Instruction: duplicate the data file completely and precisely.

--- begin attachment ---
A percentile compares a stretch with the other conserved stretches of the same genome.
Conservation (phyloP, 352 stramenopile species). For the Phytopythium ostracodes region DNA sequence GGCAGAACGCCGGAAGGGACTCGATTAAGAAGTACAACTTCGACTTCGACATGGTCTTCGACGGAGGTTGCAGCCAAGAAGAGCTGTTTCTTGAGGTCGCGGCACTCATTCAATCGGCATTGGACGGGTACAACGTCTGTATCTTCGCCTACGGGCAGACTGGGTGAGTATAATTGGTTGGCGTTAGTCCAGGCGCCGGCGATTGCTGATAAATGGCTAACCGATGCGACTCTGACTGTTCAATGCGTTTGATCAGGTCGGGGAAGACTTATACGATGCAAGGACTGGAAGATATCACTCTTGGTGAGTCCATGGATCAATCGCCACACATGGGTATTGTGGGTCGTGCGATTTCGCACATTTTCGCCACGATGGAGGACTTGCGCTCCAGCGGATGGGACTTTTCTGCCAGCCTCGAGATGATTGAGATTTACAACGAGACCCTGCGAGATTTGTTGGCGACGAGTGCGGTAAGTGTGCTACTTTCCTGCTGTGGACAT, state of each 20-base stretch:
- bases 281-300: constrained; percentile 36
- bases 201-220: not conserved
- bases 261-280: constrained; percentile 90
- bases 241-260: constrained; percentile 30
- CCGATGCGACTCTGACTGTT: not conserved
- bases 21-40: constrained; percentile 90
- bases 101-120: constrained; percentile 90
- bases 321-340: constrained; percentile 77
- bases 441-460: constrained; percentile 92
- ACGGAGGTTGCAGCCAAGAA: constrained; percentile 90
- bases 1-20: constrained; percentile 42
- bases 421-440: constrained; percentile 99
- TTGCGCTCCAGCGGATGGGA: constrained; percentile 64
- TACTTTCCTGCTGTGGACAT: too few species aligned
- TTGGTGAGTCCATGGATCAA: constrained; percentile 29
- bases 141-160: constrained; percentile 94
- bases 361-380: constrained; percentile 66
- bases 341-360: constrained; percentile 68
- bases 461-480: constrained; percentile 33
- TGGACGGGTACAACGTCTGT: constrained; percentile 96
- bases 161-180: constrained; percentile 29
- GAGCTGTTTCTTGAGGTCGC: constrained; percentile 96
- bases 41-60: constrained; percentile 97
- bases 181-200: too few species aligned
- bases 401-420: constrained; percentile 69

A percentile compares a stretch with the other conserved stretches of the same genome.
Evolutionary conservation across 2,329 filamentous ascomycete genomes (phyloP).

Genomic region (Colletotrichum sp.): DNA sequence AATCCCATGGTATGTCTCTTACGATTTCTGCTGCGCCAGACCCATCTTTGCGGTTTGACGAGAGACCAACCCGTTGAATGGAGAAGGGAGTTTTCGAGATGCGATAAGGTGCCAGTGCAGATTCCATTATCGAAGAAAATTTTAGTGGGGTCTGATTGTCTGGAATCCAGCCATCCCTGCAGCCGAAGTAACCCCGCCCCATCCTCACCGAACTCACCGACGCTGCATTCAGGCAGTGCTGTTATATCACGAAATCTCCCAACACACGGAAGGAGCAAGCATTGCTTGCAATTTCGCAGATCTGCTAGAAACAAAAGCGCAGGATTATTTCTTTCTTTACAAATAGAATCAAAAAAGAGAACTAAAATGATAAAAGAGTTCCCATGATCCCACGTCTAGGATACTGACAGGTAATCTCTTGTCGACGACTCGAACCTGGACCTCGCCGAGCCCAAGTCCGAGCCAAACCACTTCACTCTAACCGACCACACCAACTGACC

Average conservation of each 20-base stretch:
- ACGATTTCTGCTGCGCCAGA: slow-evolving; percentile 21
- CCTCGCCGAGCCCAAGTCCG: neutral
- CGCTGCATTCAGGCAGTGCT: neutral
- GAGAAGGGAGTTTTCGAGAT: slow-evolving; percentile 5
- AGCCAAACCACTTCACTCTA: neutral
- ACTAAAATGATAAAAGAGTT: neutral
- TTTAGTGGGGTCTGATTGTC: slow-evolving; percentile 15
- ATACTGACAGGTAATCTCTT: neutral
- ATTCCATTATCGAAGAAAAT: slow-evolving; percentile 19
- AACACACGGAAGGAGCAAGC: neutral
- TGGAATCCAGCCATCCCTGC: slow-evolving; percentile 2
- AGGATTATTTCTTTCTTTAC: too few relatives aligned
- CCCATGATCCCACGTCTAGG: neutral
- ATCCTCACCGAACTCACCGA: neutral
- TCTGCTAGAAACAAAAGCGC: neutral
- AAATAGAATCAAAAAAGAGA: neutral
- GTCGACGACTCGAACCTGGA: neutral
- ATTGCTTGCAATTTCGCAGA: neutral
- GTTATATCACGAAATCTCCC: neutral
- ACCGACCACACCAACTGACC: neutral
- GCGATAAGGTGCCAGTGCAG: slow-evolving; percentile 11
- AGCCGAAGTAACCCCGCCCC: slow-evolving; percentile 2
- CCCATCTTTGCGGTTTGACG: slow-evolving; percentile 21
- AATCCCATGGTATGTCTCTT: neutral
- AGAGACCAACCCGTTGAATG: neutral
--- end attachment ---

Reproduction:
A percentile compares a stretch with the other conserved stretches of the same genome.
Conservation (phyloP, 352 stramenopile species). For the Phytopythium ostracodes region DNA sequence GGCAGAACGCCGGAAGGGACTCGATTAAGAAGTACAACTTCGACTTCGACATGGTCTTCGACGGAGGTTGCAGCCAAGAAGAGCTGTTTCTTGAGGTCGCGGCACTCATTCAATCGGCATTGGACGGGTACAACGTCTGTATCTTCGCCTACGGGCAGACTGGGTGAGTATAATTGGTTGGCGTTAGTCCAGGCGCCGGCGATTGCTGATAAATGGCTAACCGATGCGACTCTGACTGTTCAATGCGTTTGATCAGGTCGGGGAAGACTTATACGATGCAAGGACTGGAAGATATCACTCTTGGTGAGTCCATGGATCAATCGCCACACATGGGTATTGTGGGTCGTGCGATTTCGCACATTTTCGCCACGATGGAGGACTTGCGCTCCAGCGGATGGGACTTTTCTGCCAGCCTCGAGATGATTGAGATTTACAACGAGACCCTGCGAGATTTGTTGGCGACGAGTGCGGTAAGTGTGCTACTTTCCTGCTGTGGACAT, state of each 20-base stretch:
- bases 281-300: constrained; percentile 36
- bases 201-220: not conserved
- bases 261-280: constrained; percentile 90
- bases 241-260: constrained; percentile 30
- CCGATGCGACTCTGACTGTT: not conserved
- bases 21-40: constrained; percentile 90
- bases 101-120: constrained; percentile 90
- bases 321-340: constrained; percentile 77
- bases 441-460: constrained; percentile 92
- ACGGAGGTTGCAGCCAAGAA: constrained; percentile 90
- bases 1-20: constrained; percentile 42
- bases 421-440: constrained; percentile 99
- TTGCGCTCCAGCGGATGGGA: constrained; percentile 64
- TACTTTCCTGCTGTGGACAT: too few species aligned
- TTGGTGAGTCCATGGATCAA: constrained; percentile 29
- bases 141-160: constrained; percentile 94
- bases 361-380: constrained; percentile 66
- bases 341-360: constrained; percentile 68
- bases 461-480: constrained; percentile 33
- TGGACGGGTACAACGTCTGT: constrained; percentile 96
- bases 161-180: constrained; percentile 29
- GAGCTGTTTCTTGAGGTCGC: constrained; percentile 96
- bases 41-60: constrained; percentile 97
- bases 181-200: too few species aligned
- bases 401-420: constrained; percentile 69

A percentile compares a stretch with the other conserved stretches of the same genome.
Evolutionary conservation across 2,329 filamentous ascomycete genomes (phyloP).

Genomic region (Colletotrichum sp.): DNA sequence AATCCCATGGTATGTCTCTTACGATTTCTGCTGCGCCAGACCCATCTTTGCGGTTTGACGAGAGACCAACCCGTTGAATGGAGAAGGGAGTTTTCGAGATGCGATAAGGTGCCAGTGCAGATTCCATTATCGAAGAAAATTTTAGTGGGGTCTGATTGTCTGGAATCCAGCCATCCCTGCAGCCGAAGTAACCCCGCCCCATCCTCACCGAACTCACCGACGCTGCATTCAGGCAGTGCTGTTATATCACGAAATCTCCCAACACACGGAAGGAGCAAGCATTGCTTGCAATTTCGCAGATCTGCTAGAAACAAAAGCGCAGGATTATTTCTTTCTTTACAAATAGAATCAAAAAAGAGAACTAAAATGATAAAAGAGTTCCCATGATCCCACGTCTAGGATACTGACAGGTAATCTCTTGTCGACGACTCGAACCTGGACCTCGCCGAGCCCAAGTCCGAGCCAAACCACTTCACTCTAACCGACCACACCAACTGACC

Average conservation of each 20-base stretch:
- ACGATTTCTGCTGCGCCAGA: slow-evolving; percentile 21
- CCTCGCCGAGCCCAAGTCCG: neutral
- CGCTGCATTCAGGCAGTGCT: neutral
- GAGAAGGGAGTTTTCGAGAT: slow-evolving; percentile 5
- AGCCAAACCACTTCACTCTA: neutral
- ACTAAAATGATAAAAGAGTT: neutral
- TTTAGTGGGGTCTGATTGTC: slow-evolving; percentile 15
- ATACTGACAGGTAATCTCTT: neutral
- ATTCCATTATCGAAGAAAAT: slow-evolving; percentile 19
- AACACACGGAAGGAGCAAGC: neutral
- TGGAATCCAGCCATCCCTGC: slow-evolving; percentile 2
- AGGATTATTTCTTTCTTTAC: too few relatives aligned
- CCCATGATCCCACGTCTAGG: neutral
- ATCCTCACCGAACTCACCGA: neutral
- TCTGCTAGAAACAAAAGCGC: neutral
- AAATAGAATCAAAAAAGAGA: neutral
- GTCGACGACTCGAACCTGGA: neutral
- ATTGCTTGCAATTTCGCAGA: neutral
- GTTATATCACGAAATCTCCC: neutral
- ACCGACCACACCAACTGACC: neutral
- GCGATAAGGTGCCAGTGCAG: slow-evolving; percentile 11
- AGCCGAAGTAACCCCGCCCC: slow-evolving; percentile 2
- CCCATCTTTGCGGTTTGACG: slow-evolving; percentile 21
- AATCCCATGGTATGTCTCTT: neutral
- AGAGACCAACCCGTTGAATG: neutral